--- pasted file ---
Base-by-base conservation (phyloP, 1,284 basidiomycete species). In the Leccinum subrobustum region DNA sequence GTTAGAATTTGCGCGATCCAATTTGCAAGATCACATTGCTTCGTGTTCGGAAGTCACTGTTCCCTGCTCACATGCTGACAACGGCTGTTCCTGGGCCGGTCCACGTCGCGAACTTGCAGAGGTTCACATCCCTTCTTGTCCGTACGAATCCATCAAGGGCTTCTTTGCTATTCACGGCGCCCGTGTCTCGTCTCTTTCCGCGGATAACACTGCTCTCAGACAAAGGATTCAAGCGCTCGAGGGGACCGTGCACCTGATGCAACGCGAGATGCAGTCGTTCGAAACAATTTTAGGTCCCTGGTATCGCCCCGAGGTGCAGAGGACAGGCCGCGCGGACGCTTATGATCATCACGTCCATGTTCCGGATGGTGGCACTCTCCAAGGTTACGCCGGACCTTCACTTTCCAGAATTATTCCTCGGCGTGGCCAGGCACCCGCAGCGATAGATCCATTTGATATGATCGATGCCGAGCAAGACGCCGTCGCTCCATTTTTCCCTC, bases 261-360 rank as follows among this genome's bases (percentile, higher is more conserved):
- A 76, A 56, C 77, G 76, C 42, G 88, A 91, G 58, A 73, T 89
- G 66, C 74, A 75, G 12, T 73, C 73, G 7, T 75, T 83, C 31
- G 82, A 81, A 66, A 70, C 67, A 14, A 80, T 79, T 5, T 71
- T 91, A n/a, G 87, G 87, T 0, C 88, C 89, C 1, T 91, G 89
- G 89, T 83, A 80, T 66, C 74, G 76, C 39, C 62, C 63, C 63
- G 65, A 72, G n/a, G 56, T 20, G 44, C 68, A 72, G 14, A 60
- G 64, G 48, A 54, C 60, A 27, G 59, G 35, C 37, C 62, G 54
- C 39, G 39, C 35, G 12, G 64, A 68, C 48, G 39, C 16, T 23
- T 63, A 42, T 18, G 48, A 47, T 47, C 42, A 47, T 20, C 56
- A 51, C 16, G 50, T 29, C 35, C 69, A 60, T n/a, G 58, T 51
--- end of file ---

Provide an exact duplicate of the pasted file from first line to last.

Base-by-base conservation (phyloP, 1,284 basidiomycete species). In the Leccinum subrobustum region DNA sequence GTTAGAATTTGCGCGATCCAATTTGCAAGATCACATTGCTTCGTGTTCGGAAGTCACTGTTCCCTGCTCACATGCTGACAACGGCTGTTCCTGGGCCGGTCCACGTCGCGAACTTGCAGAGGTTCACATCCCTTCTTGTCCGTACGAATCCATCAAGGGCTTCTTTGCTATTCACGGCGCCCGTGTCTCGTCTCTTTCCGCGGATAACACTGCTCTCAGACAAAGGATTCAAGCGCTCGAGGGGACCGTGCACCTGATGCAACGCGAGATGCAGTCGTTCGAAACAATTTTAGGTCCCTGGTATCGCCCCGAGGTGCAGAGGACAGGCCGCGCGGACGCTTATGATCATCACGTCCATGTTCCGGATGGTGGCACTCTCCAAGGTTACGCCGGACCTTCACTTTCCAGAATTATTCCTCGGCGTGGCCAGGCACCCGCAGCGATAGATCCATTTGATATGATCGATGCCGAGCAAGACGCCGTCGCTCCATTTTTCCCTC, bases 261-360 rank as follows among this genome's bases (percentile, higher is more conserved):
- A 76, A 56, C 77, G 76, C 42, G 88, A 91, G 58, A 73, T 89
- G 66, C 74, A 75, G 12, T 73, C 73, G 7, T 75, T 83, C 31
- G 82, A 81, A 66, A 70, C 67, A 14, A 80, T 79, T 5, T 71
- T 91, A n/a, G 87, G 87, T 0, C 88, C 89, C 1, T 91, G 89
- G 89, T 83, A 80, T 66, C 74, G 76, C 39, C 62, C 63, C 63
- G 65, A 72, G n/a, G 56, T 20, G 44, C 68, A 72, G 14, A 60
- G 64, G 48, A 54, C 60, A 27, G 59, G 35, C 37, C 62, G 54
- C 39, G 39, C 35, G 12, G 64, A 68, C 48, G 39, C 16, T 23
- T 63, A 42, T 18, G 48, A 47, T 47, C 42, A 47, T 20, C 56
- A 51, C 16, G 50, T 29, C 35, C 69, A 60, T n/a, G 58, T 51